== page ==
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Linkfluence acquires Scoop.It, appoints new CEO

Linkfluence, European company providing social listening tools, has acquired Scoop.It, the San Francisco-based content monitoring vendor. As Linkfluence’s current CEO  is stepping down and Guillaume Decugis, CEO of Scoop.It, will be leading the new combined company. The acquisition changes the size of its combined R&D and engineering teams by 50%. The company will remain headquartered in London, but is expanding physically in the U.S.

From the release: “Scoop.It is sticking around and will keep offering its well-known simple and powerful content curation experience. At the team level, we’ll keep offering a high level of support to our valuable clients and users and continue to offer technology that enables you to research and publish the best content both for marketing and knowledge sharing purposes,” said Guillaume Decugis, Co-Founder and CEO of Scoop.It in a blog on the company site.

Link: Scoop.It Blog

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Ceros acquires responsive chart company ChartBlocks

Ceros, the experiential content design platform, announced it has acquired ChartBlocks. ChartBlocks enables the creation of online responsive charts without code that can be dynamically updated across the web. ChartBlocks will be directly integrated into the Ceros platform over the next several months but is available immediately for existing Ceros users who can now create ChartBlocks charts and easily import them into their Ceros canvas. The acquisition furthers Ceros’s goal to transform how content is created and experienced online.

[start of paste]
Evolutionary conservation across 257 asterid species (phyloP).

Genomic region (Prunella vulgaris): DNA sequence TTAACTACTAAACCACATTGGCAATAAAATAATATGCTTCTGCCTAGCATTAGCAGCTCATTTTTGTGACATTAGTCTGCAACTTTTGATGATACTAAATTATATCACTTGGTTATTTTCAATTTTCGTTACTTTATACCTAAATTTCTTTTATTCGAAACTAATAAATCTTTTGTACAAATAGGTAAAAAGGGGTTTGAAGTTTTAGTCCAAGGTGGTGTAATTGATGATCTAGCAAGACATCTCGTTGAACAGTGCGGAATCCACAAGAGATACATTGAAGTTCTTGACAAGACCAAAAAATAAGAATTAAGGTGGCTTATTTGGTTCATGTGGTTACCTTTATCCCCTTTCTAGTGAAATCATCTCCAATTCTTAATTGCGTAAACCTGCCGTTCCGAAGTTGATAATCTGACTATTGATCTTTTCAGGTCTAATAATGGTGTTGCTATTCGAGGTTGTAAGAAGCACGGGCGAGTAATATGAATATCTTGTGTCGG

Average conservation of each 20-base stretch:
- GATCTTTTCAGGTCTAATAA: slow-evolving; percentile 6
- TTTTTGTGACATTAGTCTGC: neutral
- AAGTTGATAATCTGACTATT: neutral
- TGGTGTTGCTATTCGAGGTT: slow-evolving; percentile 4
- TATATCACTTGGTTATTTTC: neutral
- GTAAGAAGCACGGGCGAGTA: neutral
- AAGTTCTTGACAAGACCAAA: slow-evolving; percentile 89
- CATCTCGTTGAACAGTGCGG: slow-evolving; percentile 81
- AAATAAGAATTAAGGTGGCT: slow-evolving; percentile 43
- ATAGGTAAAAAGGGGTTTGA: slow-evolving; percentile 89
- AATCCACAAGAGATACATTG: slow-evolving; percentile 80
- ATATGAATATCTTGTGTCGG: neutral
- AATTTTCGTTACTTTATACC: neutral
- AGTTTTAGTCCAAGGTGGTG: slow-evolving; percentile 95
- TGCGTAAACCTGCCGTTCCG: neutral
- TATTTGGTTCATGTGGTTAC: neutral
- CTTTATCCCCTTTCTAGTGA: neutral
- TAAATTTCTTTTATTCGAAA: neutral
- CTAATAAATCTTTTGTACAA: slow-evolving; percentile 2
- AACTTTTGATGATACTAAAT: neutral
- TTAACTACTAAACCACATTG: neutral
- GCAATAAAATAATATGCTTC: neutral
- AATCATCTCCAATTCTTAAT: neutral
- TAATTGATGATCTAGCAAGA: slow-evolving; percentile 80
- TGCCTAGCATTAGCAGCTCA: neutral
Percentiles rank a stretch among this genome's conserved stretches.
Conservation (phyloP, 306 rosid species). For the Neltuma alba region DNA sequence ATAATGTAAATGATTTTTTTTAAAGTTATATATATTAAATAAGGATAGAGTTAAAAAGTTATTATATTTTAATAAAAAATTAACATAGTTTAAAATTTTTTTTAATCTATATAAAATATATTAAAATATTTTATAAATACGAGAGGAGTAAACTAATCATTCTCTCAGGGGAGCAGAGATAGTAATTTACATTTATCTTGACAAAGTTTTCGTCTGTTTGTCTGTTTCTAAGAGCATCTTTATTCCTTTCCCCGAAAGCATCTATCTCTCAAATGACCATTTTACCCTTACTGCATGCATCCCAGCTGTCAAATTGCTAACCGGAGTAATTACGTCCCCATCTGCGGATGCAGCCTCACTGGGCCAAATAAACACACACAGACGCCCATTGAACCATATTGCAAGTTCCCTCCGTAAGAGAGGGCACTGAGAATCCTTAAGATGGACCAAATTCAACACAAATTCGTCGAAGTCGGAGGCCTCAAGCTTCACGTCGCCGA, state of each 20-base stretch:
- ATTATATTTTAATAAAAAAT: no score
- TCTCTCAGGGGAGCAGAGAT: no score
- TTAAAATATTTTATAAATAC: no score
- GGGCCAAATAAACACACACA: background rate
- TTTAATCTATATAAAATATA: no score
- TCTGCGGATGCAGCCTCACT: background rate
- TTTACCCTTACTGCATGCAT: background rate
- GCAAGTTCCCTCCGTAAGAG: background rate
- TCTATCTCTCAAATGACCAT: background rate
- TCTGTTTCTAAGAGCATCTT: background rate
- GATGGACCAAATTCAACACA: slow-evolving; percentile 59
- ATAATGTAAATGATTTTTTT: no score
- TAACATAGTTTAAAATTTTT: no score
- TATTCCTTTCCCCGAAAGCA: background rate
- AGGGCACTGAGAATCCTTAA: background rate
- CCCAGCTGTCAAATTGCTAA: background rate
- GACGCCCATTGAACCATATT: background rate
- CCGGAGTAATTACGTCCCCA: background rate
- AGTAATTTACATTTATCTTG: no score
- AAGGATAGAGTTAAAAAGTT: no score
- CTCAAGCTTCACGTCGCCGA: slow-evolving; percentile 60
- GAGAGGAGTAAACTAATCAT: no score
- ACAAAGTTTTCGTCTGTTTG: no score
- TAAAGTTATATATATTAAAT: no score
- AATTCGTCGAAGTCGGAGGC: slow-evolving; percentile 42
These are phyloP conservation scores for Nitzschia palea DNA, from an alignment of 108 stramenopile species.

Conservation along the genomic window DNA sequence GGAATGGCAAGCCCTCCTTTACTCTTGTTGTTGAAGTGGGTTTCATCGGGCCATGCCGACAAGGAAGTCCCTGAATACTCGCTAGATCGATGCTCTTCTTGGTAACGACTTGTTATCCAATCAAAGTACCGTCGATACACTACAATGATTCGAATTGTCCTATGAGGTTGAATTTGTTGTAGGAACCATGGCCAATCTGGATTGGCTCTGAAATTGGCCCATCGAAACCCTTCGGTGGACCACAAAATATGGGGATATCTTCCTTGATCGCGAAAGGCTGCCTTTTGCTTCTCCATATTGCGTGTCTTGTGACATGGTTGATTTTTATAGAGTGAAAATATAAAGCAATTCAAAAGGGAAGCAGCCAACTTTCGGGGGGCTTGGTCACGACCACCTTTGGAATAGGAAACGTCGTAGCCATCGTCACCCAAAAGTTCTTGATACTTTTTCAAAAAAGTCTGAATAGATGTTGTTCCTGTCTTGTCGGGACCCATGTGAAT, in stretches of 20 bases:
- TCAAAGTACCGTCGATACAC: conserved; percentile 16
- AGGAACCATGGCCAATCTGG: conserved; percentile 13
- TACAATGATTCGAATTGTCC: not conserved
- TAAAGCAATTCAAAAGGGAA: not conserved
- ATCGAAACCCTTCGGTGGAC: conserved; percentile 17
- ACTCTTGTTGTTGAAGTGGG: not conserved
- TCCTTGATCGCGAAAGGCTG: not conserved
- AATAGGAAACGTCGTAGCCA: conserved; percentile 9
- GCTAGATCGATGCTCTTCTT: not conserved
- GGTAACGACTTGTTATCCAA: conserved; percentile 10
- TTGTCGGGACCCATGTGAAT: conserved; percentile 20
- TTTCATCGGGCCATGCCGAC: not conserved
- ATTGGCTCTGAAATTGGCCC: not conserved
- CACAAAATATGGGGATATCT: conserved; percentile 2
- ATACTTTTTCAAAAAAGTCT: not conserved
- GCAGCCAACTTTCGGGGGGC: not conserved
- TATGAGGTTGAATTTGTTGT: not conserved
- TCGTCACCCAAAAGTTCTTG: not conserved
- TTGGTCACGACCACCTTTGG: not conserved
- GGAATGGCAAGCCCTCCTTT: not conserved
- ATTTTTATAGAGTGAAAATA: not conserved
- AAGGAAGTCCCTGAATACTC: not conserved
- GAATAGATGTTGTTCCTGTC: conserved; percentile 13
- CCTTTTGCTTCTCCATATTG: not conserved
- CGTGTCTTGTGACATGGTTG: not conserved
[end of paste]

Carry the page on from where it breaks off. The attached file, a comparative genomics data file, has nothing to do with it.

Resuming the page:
From the release: “ChartBlocks is part of our mission to make Ceros the most powerful cloud-based professional creative suite for designers and marketers,” said Simon Berg, CEO of Ceros. “By continuously building new apps and features, integrating with key partners, and acquiring apps like ChartBlocks, we’re committed to helping brands to create the greatest content experiences.”

Link: BusinessWire

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Overcoming writer’s block with automatic transcription

If you’re a writer — of books, essays, scripts, blog posts, whatever — you’re familiar with the phenomenon: the blank screen, a looming deadline, and a sinking feeling in your gut that pairs poorly with the jug of coffee you drank earlier.

If you know that rumble all too well: this post is for you. Maybe it’ll help you get out of a rut; at the very least, it’s good for a few minutes of procrastination.

Here’s the core idea: thinking out loud is often less arduous than writing. And it’s now easier than ever to combine the two, thanks to recent advances in speech recognition technology.